Hey there, time traveller!
This article was published 25/5/2012 (1796 days ago), so information in it may no longer be current.
The two bison are encased in plywood and the foyer area around the grand staircase is slowly being blocked off.
Soon, workers high above on scaffolding will start replacing the nearly century-old skylight that's one of the main features of the historic Manitoba Legislative Building.
"It's just regular home maintenance, said Chris Hauch, an assistant deputy minister of accommodation services for the province.
"The glass is aging and some of the frame and some of the structure above is aging and it's starting to leak a little bit. It's like anything else that you're doing in a very old home -- you get to the point where you need to change it out."
Hauch said the project involves replacing the structure on the building's roof that protects the original glass interior skylight -- what you see when you look up -- from the elements. The glass in the interior skylight will be replaced and the ornate ceiling bulkheads and the area around the skylight's opening will be repainted.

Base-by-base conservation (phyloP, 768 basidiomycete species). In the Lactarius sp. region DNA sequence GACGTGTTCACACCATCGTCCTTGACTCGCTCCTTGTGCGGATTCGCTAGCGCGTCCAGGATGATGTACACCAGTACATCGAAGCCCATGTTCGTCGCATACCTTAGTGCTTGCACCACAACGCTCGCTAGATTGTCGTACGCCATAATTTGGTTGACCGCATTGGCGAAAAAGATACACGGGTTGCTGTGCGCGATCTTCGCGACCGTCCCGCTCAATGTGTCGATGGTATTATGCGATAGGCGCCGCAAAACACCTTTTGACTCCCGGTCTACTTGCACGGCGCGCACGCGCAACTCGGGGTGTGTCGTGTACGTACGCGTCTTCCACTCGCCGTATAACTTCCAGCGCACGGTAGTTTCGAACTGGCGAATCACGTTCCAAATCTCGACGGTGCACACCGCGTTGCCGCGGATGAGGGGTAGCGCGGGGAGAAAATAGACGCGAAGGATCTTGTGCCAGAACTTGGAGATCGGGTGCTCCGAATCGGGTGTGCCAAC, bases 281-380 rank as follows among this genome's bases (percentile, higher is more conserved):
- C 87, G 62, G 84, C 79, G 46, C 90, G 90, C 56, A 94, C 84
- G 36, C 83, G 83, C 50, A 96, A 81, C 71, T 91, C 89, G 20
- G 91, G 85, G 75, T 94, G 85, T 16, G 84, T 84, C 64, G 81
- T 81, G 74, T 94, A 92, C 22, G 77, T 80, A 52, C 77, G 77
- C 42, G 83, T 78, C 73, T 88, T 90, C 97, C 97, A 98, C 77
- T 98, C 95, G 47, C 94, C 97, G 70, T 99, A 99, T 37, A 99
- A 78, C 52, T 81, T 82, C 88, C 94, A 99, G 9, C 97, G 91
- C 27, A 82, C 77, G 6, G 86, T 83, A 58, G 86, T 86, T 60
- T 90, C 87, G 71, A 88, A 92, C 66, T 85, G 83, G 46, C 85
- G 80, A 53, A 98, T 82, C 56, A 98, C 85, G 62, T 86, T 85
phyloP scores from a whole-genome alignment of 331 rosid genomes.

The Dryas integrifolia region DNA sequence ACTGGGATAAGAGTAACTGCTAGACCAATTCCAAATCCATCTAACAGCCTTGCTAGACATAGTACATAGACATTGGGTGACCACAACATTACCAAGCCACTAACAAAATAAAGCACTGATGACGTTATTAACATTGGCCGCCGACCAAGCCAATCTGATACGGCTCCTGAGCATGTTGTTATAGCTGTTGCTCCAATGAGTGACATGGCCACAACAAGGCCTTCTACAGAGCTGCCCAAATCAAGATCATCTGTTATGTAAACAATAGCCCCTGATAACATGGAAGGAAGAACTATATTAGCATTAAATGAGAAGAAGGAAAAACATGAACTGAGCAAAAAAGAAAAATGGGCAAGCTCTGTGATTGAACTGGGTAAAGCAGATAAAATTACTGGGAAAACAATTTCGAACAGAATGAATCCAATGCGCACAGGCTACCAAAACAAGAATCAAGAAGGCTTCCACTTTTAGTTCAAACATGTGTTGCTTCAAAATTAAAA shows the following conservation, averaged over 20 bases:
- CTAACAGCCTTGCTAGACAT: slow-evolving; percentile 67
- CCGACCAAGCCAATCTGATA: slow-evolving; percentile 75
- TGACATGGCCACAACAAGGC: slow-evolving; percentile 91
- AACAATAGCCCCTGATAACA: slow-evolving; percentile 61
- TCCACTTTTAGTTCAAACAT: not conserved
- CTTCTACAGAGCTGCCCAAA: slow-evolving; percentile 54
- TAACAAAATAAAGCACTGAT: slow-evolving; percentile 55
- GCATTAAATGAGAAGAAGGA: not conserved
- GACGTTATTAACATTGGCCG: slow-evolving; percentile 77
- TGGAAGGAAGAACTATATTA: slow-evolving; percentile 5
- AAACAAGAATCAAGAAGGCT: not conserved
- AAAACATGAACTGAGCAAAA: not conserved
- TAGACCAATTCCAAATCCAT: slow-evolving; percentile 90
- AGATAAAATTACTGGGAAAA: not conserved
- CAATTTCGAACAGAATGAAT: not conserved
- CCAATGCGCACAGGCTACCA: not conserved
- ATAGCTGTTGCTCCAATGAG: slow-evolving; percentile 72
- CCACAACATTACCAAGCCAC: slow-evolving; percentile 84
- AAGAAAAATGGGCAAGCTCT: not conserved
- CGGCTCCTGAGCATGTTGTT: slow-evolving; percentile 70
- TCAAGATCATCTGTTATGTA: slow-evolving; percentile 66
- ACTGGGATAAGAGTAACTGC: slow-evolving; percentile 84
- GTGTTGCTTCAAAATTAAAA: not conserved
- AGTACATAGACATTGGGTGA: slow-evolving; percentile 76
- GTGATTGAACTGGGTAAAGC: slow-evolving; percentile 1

"That whole area will look better because it will be brighter," Hauch said. "It'll be cleaner and have newer glass. Everything we do in that building we have to be mindful of heritage preservation. It's not going to be dramatically different, but it will last another 100 years and bring it back to its original lustre."
The skylight is one example of the reoccurring patterns found in the building, which opened in 1920.
The replacement project will cost about $1.5 million and take until mid-September to complete.
The two bison have been protected by plywood, as has much of the surrounding area, as precautionary measures. The grand staircase will remain open during the work.
The province also plans to install up to 86 wooden screens on the building's windows, continuing work that began last year. Most of the 350 original, hand-crank metal windows in the legislative building open, but do not have screens.
"Being near the river there are a fair number of bugs, mosquitoes, wasps and squirrels that come in," Hauch said. "The screens that we're putting in have to match the building. The screens are red oak and stained to match the existing window woodwork."
Recently completed work at the legislative building includes the removal of three older mechanical cage elevators, replaced by newer elevators in part to allow for greater public access. The cage elevators required an operator to move between the basement and third floor and were closed in the evening.
"The approach that we take with the building is the approach that one would take with any older structure," Hauch said. "You're protecting it from water infiltration. You're upgrading mechanical equipment and you're doing cosmetic repairs and trying to bring the building back to its original state."